As we have been doing the presentations on the new curriculum for men (Helping Men Recover, Jossey-Bass 2011) and talking in general about men’s issues in treatment around the country one question keeps coming up from both men and women: What do you think of women working with men? Of course this is one of those questions that there are often hidden agendas to – for both the men and the women asking them. Nonetheless, it is a reasonable question. There is often an implicit – if not explicit – belief that only women should be working with women. So what about men?
First, let’s look realistically at the stats: While 70 to 80% of the people that get addiction treatment in this country are men, 60 to 70% of the people working with those men are women. So, even if we did not believe that women should be working with men it would not matter – it is going to happen. It so happens we do believe that women can work with men – just as men can work with women (contrary to what some may think.) There are some caveats, just as there are always some caveats when it comes to providing any kind of treatment services.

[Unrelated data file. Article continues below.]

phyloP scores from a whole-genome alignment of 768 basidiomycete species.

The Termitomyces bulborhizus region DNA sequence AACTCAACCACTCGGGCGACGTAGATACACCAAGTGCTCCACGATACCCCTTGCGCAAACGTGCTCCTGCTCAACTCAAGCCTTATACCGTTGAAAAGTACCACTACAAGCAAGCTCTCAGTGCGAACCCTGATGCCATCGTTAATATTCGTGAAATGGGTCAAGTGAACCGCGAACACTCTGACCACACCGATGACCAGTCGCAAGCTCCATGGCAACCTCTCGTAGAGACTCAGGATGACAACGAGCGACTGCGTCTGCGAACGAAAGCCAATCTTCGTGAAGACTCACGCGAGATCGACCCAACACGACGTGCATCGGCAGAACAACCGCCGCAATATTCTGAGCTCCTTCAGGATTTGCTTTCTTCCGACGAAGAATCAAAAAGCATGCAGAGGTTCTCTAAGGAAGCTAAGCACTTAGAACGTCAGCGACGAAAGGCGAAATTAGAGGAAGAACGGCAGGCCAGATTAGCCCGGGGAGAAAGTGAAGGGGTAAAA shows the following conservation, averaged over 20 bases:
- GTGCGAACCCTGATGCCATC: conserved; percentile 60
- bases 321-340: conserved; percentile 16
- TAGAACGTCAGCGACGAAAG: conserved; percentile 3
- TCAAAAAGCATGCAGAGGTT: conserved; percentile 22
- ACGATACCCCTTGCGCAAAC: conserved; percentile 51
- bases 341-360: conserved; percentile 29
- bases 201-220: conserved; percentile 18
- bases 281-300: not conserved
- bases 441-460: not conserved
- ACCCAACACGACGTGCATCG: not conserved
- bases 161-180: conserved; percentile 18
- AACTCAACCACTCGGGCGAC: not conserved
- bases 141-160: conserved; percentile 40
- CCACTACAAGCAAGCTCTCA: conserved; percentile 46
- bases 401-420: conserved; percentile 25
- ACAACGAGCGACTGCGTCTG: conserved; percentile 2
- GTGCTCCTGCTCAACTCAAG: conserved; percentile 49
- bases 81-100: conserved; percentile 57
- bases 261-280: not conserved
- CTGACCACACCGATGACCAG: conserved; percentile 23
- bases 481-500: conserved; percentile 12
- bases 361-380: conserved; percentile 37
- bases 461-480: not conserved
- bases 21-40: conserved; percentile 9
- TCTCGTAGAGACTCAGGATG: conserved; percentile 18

The first step is ensuring that men and women are receiving gender responsive services. There is solid evidence showing that when women receive targeted services they are more likely to stay in treatment, complete treatment, and achieve long-term recovery. We believe that once we have been implementing these services with men around the country the research will show the same outcomes for men.
So, to answer the question: A woman who has done her own personal work around women’s issues and issues with men and is well-trained will most likely be a better counselor than a man who has not done his own personal work around men’s issues and issues with women, even if he is well-trained. But, a man who has done his own personal work and is well-trained will almost always be a better counselor for a man than a woman who has done the same. Why? For the reason the same (but opposite scenario) is true for women. There are some issues or times in a man’s treatment experience when the best person for him to speak to may be a woman. Ultimately, the response is the same as it has been in previous entries: our hope is that women (and men) who work with men will realize that they need special training to fully understand men’s issues and support men in getting sober, just as the same expectation is now generally accepted for anyone working with women.